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A low coefficient of variation in hepatic triglyceride concentration in an inbred rat strain



Inbred strains are characterized by less genetic variation, which suggests usefulness of inbred strains for evaluations of various parameters. In this study, experimental reproducibility in several parameters was compared between an outbred Wistar rat and Wistar King A Hokkaido (WKAH/HkmSlc) rat, the inbred strain that is originated from Wistar rats.


Difference of variations was investigated in parameters of body compositions and liver functions such as body weight, liver weight, liver triglycerides (TG), liver cholesterol and plasma alanine aminotransferase activity (ALT) between WKAH rats and outbred Wistar rats by using the coefficient of variation (CV).


There was no difference in the CVs of body weight and relative liver weight between WKAH and Wistar rats. The CVs of body weight and relative liver weight were below 10% in both WKAH and Wistar rats. The CVs of TG, cholesterol, and ALT in Wistar rats were between 30 and 40%, whereas those in WKAH rats were between 10 and 25%. A low CV level of TG was observed in WKAH rats compared to that in Wistar rats regardless of the duration of the experimental period in those rat strains.


The low CV values in metabolic parameters involved in liver functions in the inbred rats suggested an advantage of using inbred rather than outbred rats for the evaluation of liver lipid metabolism.


In vivo experiments, particularly those using rodents, contribute greatly to understand the pathophysiology of humans. Inbred strains and outbred stocks are the two major classes of laboratory rodents [1]. Inbred strains are generally characterized by genetic uniformity, which results in less phenotypic variation in response to toxic or pharmacologic stimuli compared with outbred stocks [2]. In contrast, outbred stocks are characterized by being genetically variable. This suggests that the use of inbred strains improves experimental reproducibility with fewer animals. Outbred populations differ from randomly bred ones in that they are systematically bred to maintain the maximal genetic heterogeneity [3].

Recently, utilization of inbred strains in research has been proposed based on genetic stability [4], but difference of variation in metabolic parameters was still unclear among inbred and outbred animals. The use of outbred animals is prevailing in many fields of in vivo research. Considering the advantages of using inbred rodents, it is necessary to investigate variation in the parameters of interest between inbred and outbred rodents [5]. In this study, the coefficient of variation (CV) in several sets of experiments was compared in body weight, relative liver weight, and metabolic parameters between outbred Wistar rats and Wistar King A Hokkaido (WKAH) rats, an inbred strain of Wistar rats.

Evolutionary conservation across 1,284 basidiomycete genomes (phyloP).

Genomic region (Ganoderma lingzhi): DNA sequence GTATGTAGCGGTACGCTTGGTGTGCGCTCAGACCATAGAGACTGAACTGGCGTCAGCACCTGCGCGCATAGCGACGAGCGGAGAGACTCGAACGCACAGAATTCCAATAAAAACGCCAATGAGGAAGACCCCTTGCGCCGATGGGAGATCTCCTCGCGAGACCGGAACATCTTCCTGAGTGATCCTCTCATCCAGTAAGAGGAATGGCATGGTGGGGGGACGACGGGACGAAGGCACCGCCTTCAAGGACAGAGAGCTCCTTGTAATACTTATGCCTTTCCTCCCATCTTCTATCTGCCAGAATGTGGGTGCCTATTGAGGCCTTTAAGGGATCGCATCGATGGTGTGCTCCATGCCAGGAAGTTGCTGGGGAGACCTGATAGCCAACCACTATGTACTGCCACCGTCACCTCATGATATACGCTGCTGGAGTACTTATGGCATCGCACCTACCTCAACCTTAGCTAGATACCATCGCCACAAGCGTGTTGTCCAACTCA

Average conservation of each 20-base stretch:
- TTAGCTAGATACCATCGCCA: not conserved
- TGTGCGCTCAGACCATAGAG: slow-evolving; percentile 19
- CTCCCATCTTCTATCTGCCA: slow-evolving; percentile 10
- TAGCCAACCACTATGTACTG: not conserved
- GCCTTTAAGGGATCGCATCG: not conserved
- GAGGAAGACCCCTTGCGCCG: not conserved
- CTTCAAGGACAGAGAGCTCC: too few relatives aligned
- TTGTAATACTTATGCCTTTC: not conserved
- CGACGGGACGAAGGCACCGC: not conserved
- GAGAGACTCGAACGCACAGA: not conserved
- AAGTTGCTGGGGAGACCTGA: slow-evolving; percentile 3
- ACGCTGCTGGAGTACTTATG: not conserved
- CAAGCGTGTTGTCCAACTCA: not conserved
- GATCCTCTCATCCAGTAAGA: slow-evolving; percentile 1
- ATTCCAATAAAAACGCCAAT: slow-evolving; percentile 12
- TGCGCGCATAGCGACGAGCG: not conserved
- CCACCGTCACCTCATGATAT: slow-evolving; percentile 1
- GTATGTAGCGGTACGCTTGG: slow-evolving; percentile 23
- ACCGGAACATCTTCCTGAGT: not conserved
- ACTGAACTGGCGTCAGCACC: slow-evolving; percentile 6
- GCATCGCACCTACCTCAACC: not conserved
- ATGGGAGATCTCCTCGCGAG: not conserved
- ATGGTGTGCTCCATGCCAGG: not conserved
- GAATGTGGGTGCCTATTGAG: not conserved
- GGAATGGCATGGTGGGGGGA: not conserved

Three-week-old Wistar male rats (Slc:Wistar, Japan SLC, Inc., Shizuoka, Japan) and three-week-old Wistar King A Hokkaido male rats (WKAH/HkmSlc, Japan SLC) (NBRP Rat No: 0154) were used as an outbred stock and an inbred strain, respectively. They were housed in an air-conditioned room at 22 ± 2 °C with 55 ± 5% humidity, and a light period from 8:00 to 20:00. The rats were housed individually in wire-bottomed cages and allowed ad libitum access to food and water. They were acclimated to a diet based on the American Institute of Nutrition (AIN)-93G formulation [6]. At the end of the experimental period, the rats were anesthetized with sodium pentobarbital (50 mg/kg) and exsanguinated by blood withdrawal. The plasma and liver were dissected and stored at − 80 °C until analysis.

Biochemical parameters

Alanine aminotransferase (ALT) in the plasma was measured using a transaminase CII-test Wako kit (Wako Pure Chemical Corporation, Osaka, Japan). Liver lipids were extracted using chloroform and methanol (2:1, v/v). The extracts were evaporated and dissolved in isopropanol and were used to measure triglyceride (TG) and cholesterol in the liver by using the Triglyceride E-test Wako and Cholesterol E-test Wako (Wako), respectively.

Calculation of CVs

CV is the proportion of the standard deviation in the mean value. Several sets of experimental data were used in rats fed with the AIN-93G-based diet. In study I, Wistar rats were maintained for 6 weeks (6 rats per group and 4 groups). In study II, WKAH rats were maintained for 2 weeks (6 rats per group and 4 groups). In study III, WKAH rats were maintained for 13 weeks (10–12 rats per group and 4 groups). CVs were calculated from the values such as body weight (g), relative liver weight (g/kg body weight), liver TG (mg/g liver), liver cholesterol (mg/g liver) and plasma ALT (IU/L) in every group as mentioned above, which resulted in the number of CVs in each study was four (group) in each parameter (n = 4). Those calculated CVs were used for the statistical analysis as follows.

Statistical analysis

The Tukey-Kramer test was used to compare CVs in each parameter among studies I, II, and III. Pearson correlation analysis were performed between CV of liver TG concentration and of liver cholesterol concentration and between CV of body weight and of relative liver weight. JMP software (ver. 14.0; SAS Institute, Caty, NC, USA) was used for the Tukey-Kramer test and Pearson correlation analysis. A probability of less than 0.05 was considered as significant. To determine an adequate sample size to identify significant differences in hepatic iron concentration, a power analysis was performed using G*Power (version [7] based on the experimental design. Based on an α probability of 0.05 and a power of 0.80, the effect size was estimated using the results from preliminary studies (unpublished results). The required sample (number of group) size was from three to nine per study.


The CVs of body weight and relative liver weight were around 5 to 10%, whereas those of biochemical parameters were from 10 to 40% (Fig. 1). There was no significant difference in the CVs of body weight, liver weight, cholesterol, and ALT among the studies. The CV in TG was significantly lower in the study II and III (WKAH for 2 weeks and 13 weeks) than in the study I (Wistar rats for 6 weeks) (Fig. 1). In other biochemical parameters such as cholesterol and ALT, the CVs in the Wistar rats tended to be a higher than those of WKAH rats regardless of the duration of the experimental period. These results showed that the CVs of body and relative liver weight were below 10%, regardless of the genetic background of the rats.

Fig. 1

Comparison of CVs of several parameters in outbred Wistar rats (study I) and inbred WKAH rats (study II for 2 weeks and study III for 13 weeks). Bars represent CVs in outbred Wistar (open bar) for 6 weeks and inbred WKAH (blue bars for 2 weeks; study 2 and red bars for 13 weeks). Values not sharing the same letter are significantly different (Tukery-Kramer test, P < 0.05, n = 4)